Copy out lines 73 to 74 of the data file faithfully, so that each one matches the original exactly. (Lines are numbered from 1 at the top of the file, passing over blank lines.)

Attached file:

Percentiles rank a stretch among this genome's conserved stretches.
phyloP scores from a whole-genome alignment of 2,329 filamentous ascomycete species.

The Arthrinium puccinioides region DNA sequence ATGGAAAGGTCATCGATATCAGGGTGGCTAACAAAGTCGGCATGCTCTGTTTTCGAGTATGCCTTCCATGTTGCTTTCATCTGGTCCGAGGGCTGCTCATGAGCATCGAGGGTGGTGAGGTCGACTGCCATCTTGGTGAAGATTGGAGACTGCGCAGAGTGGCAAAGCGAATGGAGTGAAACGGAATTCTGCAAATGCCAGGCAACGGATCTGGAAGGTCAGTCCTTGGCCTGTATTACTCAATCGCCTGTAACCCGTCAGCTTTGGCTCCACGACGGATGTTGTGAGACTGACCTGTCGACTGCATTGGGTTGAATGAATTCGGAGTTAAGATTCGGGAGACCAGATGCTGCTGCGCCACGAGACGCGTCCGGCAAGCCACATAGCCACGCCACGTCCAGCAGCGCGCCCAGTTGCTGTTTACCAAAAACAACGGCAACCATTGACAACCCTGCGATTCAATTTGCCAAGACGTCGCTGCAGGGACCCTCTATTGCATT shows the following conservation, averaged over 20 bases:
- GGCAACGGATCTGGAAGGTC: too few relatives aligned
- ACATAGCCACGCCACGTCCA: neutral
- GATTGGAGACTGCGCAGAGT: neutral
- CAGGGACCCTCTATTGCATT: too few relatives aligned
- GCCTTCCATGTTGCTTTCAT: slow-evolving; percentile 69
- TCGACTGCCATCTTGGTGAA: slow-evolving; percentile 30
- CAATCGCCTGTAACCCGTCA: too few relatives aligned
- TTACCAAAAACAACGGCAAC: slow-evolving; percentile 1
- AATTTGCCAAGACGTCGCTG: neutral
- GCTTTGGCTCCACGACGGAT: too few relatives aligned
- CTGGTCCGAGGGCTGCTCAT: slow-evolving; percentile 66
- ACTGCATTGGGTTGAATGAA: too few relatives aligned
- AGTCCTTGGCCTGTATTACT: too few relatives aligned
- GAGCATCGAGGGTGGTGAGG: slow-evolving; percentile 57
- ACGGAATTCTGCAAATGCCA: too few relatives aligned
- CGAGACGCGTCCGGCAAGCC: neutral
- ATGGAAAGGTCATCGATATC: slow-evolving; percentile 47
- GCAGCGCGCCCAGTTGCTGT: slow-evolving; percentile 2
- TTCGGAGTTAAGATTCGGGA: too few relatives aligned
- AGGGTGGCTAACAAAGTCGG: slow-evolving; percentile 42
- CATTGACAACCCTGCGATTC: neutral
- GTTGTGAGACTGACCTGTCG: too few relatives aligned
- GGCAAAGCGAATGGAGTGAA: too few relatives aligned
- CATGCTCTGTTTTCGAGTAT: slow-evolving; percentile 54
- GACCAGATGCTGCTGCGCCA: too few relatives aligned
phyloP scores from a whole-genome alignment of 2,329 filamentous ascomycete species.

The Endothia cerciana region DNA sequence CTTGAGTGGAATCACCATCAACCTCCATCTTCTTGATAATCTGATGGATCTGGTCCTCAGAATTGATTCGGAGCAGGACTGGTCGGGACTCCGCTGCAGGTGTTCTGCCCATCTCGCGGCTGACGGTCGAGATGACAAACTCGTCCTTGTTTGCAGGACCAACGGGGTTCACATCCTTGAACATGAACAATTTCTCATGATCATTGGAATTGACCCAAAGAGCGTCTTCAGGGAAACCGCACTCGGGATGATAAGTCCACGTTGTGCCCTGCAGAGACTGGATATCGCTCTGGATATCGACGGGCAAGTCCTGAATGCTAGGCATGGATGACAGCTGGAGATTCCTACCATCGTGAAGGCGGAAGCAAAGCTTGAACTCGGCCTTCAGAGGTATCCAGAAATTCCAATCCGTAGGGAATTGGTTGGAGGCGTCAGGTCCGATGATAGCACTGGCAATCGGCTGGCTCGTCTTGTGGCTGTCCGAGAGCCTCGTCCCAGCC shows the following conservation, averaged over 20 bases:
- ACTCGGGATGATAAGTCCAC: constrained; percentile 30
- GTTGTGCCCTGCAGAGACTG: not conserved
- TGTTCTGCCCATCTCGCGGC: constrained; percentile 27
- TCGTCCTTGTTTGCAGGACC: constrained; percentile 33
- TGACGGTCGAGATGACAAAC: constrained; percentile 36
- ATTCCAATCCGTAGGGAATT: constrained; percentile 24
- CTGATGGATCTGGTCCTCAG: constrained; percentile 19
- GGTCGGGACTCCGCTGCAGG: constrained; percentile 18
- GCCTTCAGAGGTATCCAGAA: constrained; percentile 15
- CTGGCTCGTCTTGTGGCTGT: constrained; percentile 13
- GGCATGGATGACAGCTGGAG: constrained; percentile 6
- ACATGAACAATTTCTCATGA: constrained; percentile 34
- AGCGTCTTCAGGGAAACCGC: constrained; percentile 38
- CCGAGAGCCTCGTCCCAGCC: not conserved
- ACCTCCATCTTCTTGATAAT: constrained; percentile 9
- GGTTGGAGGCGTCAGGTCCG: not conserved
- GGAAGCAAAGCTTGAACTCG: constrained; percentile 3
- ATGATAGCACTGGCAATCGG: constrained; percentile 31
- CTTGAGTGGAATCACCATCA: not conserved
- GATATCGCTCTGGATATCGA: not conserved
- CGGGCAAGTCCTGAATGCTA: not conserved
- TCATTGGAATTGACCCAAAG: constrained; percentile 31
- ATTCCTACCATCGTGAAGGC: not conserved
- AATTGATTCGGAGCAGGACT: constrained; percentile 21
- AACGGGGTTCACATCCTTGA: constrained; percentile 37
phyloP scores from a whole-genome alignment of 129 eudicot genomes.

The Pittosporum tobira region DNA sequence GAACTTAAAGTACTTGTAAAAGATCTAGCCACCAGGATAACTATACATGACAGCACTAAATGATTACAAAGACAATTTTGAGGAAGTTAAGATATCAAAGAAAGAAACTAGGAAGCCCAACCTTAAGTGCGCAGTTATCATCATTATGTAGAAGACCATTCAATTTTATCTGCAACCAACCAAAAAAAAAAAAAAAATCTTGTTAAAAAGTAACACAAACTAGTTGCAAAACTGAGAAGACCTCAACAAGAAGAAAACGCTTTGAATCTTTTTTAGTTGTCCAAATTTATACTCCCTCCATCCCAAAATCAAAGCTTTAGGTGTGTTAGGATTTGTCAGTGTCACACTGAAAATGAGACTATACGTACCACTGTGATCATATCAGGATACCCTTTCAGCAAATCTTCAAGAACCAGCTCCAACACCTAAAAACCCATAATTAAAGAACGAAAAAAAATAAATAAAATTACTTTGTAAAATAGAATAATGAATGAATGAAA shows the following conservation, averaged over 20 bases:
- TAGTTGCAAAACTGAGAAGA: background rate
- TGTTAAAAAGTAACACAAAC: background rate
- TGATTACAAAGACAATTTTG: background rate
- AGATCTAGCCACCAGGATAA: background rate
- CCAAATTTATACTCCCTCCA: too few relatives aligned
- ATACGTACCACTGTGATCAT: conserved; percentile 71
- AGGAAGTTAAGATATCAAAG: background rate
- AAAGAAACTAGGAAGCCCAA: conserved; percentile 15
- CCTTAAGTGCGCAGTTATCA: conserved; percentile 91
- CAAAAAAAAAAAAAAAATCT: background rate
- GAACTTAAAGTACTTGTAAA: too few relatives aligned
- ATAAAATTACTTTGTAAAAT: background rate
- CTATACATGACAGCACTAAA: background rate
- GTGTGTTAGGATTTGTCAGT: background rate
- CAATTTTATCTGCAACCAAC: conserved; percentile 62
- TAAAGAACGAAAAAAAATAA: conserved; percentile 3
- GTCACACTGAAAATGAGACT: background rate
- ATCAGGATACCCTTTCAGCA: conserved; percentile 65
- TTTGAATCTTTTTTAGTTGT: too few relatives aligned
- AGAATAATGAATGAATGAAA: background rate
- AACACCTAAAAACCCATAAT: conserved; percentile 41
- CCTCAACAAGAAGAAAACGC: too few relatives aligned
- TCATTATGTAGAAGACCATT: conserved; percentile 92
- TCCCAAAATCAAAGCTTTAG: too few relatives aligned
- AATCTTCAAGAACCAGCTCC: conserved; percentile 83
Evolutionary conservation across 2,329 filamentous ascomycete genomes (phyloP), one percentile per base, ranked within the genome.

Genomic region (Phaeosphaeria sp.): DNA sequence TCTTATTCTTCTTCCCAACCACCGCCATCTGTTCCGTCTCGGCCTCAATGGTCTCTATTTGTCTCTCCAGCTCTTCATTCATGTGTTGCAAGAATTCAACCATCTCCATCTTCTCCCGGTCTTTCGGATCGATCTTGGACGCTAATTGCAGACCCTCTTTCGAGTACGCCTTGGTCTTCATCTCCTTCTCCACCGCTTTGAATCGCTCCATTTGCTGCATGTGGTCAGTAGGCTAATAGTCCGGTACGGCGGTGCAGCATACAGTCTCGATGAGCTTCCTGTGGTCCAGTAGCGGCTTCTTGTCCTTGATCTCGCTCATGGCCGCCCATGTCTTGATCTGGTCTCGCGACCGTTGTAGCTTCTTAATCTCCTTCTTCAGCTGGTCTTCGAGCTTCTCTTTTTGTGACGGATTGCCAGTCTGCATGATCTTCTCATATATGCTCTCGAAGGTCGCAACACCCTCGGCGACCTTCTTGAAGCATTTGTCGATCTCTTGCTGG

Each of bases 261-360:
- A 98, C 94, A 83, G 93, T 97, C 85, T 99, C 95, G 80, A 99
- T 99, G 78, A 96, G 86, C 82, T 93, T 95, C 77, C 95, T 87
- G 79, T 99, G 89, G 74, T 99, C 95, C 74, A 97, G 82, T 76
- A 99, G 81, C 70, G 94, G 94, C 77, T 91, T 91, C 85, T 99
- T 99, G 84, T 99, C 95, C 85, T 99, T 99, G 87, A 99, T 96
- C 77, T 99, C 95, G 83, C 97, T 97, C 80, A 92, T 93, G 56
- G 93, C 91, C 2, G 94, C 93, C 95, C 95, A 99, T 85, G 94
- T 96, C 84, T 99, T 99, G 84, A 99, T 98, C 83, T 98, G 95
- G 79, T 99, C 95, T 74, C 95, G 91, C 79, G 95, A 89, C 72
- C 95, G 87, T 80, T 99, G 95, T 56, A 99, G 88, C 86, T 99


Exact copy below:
- TAAAGAACGAAAAAAAATAA: conserved; percentile 3
- GTCACACTGAAAATGAGACT: background rate